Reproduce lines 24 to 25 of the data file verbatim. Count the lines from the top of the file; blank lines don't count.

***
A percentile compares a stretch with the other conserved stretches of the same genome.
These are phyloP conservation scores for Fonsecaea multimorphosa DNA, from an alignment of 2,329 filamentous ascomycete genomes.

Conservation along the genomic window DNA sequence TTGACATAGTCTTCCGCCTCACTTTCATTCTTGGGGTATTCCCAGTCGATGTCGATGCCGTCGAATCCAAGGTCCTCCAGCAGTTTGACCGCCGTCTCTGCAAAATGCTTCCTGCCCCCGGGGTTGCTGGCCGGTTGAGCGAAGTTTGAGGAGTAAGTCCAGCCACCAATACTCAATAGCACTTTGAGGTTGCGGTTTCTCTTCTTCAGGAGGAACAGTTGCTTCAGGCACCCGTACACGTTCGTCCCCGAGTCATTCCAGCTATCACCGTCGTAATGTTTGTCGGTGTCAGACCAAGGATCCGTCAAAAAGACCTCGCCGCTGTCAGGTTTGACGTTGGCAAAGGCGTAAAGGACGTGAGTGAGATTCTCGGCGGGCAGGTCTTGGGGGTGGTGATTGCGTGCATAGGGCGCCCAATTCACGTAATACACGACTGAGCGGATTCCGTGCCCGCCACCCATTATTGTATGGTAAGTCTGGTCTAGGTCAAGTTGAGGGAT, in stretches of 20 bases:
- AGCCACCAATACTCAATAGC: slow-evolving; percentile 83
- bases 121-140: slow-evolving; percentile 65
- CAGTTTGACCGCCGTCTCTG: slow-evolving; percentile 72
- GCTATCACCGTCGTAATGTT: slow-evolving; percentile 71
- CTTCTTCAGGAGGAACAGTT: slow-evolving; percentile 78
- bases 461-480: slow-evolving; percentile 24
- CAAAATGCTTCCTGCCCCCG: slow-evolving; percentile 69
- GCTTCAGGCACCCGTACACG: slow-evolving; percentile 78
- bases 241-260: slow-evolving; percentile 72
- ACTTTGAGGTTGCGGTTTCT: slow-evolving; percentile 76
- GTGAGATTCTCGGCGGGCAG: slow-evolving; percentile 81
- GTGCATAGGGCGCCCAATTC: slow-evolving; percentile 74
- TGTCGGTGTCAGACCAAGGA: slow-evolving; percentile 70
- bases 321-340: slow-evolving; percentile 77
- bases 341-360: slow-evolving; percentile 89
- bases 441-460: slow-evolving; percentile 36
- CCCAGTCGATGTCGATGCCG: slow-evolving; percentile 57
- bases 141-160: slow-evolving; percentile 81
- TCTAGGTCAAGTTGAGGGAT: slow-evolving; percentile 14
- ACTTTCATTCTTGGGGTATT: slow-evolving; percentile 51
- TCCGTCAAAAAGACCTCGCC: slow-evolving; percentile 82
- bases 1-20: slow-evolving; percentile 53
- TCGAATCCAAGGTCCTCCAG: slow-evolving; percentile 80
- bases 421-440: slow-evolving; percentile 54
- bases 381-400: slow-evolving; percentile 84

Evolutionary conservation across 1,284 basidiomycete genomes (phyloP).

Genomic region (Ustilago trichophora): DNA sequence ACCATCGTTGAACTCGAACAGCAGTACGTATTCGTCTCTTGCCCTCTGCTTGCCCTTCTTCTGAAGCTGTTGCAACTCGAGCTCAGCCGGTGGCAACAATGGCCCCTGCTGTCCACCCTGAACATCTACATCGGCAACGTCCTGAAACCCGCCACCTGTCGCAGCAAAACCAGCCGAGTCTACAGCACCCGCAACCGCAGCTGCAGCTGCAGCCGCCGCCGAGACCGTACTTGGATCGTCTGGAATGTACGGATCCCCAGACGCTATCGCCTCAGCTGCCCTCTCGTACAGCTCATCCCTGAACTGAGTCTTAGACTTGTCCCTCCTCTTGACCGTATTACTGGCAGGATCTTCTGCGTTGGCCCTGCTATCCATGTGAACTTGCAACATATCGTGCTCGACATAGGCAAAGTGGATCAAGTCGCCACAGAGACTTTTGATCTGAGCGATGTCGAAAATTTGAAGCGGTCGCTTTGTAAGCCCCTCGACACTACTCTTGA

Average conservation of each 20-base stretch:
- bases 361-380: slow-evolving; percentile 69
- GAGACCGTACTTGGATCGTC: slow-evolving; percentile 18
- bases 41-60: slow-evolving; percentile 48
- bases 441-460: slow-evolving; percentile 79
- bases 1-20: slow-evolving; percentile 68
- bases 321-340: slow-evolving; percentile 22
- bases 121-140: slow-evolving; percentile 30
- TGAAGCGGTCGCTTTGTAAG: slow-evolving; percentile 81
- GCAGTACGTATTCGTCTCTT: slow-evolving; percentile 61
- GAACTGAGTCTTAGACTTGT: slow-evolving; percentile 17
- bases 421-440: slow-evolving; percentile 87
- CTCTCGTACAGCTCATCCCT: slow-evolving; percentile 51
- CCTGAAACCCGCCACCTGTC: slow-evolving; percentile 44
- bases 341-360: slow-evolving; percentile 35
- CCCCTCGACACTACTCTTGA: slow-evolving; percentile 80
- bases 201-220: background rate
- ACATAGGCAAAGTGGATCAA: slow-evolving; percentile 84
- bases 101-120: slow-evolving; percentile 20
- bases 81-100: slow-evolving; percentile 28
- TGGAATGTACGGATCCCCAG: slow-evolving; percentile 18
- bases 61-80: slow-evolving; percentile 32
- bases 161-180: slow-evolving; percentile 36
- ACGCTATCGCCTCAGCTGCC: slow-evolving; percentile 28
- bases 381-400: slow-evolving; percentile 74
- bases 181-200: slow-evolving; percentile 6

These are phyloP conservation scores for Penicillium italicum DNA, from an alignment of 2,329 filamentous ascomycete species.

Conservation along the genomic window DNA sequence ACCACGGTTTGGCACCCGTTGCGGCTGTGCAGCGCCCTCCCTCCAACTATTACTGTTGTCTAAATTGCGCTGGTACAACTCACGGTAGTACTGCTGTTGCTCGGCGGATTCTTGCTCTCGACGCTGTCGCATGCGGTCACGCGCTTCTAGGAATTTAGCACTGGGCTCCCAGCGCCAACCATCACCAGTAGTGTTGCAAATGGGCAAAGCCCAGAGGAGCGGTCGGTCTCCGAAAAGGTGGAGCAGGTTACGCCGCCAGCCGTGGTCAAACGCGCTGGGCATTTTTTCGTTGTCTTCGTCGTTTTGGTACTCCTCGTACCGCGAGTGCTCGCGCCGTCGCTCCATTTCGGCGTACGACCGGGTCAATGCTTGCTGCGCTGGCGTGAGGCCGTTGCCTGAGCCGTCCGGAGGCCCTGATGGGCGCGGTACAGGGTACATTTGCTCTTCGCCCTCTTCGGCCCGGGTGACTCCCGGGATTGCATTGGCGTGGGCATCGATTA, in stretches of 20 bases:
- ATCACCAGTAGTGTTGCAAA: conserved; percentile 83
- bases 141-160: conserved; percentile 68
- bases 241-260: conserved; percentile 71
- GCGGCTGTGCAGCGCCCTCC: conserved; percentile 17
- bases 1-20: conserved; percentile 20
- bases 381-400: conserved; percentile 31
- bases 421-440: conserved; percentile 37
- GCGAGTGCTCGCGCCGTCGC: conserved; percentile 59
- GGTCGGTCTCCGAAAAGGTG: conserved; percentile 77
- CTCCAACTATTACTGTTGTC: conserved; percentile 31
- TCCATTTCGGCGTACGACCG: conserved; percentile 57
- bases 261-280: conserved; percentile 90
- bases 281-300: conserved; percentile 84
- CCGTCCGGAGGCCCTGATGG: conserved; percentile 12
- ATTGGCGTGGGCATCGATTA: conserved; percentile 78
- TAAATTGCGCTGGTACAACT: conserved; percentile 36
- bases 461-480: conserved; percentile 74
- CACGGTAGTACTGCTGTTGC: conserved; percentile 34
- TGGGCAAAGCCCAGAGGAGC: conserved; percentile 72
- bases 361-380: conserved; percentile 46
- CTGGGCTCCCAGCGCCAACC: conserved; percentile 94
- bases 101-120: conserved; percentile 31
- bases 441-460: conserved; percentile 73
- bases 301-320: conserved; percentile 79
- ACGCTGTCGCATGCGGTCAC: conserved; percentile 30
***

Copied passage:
- TCCGTCAAAAAGACCTCGCC: slow-evolving; percentile 82
- bases 1-20: slow-evolving; percentile 53